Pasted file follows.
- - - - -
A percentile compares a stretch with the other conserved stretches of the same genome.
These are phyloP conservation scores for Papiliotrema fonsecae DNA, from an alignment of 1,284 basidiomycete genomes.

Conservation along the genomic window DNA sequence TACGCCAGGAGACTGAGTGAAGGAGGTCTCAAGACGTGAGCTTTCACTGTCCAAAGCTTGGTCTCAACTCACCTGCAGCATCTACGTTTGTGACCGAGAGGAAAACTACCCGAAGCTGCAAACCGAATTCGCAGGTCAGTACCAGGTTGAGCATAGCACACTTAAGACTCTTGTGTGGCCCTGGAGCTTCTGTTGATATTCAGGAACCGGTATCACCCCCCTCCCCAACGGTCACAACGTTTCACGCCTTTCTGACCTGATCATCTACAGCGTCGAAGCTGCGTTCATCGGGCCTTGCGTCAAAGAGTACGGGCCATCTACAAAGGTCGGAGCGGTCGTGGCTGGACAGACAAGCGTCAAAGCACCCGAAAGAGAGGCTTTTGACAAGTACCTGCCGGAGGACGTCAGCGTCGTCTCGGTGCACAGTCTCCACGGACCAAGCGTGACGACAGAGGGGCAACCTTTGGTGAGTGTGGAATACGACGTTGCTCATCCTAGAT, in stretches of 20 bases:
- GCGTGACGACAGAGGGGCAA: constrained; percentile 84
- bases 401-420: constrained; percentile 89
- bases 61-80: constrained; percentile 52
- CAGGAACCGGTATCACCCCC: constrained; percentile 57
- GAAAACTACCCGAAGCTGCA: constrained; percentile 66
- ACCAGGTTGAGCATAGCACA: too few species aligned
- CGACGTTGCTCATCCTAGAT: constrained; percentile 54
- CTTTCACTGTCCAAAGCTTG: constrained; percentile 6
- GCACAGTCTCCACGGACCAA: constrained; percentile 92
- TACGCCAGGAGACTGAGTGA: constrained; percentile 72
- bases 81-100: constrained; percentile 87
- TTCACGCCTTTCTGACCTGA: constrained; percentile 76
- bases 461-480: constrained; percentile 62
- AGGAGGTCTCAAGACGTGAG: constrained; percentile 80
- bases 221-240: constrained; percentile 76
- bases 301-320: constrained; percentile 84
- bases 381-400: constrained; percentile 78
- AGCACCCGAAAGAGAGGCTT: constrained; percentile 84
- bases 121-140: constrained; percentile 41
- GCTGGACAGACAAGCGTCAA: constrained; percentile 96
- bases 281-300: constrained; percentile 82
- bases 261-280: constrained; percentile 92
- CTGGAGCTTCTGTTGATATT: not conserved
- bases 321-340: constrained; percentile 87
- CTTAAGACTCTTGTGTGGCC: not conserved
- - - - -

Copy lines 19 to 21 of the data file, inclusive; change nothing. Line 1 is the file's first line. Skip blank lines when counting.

- bases 301-320: constrained; percentile 84
- bases 381-400: constrained; percentile 78
- AGCACCCGAAAGAGAGGCTT: constrained; percentile 84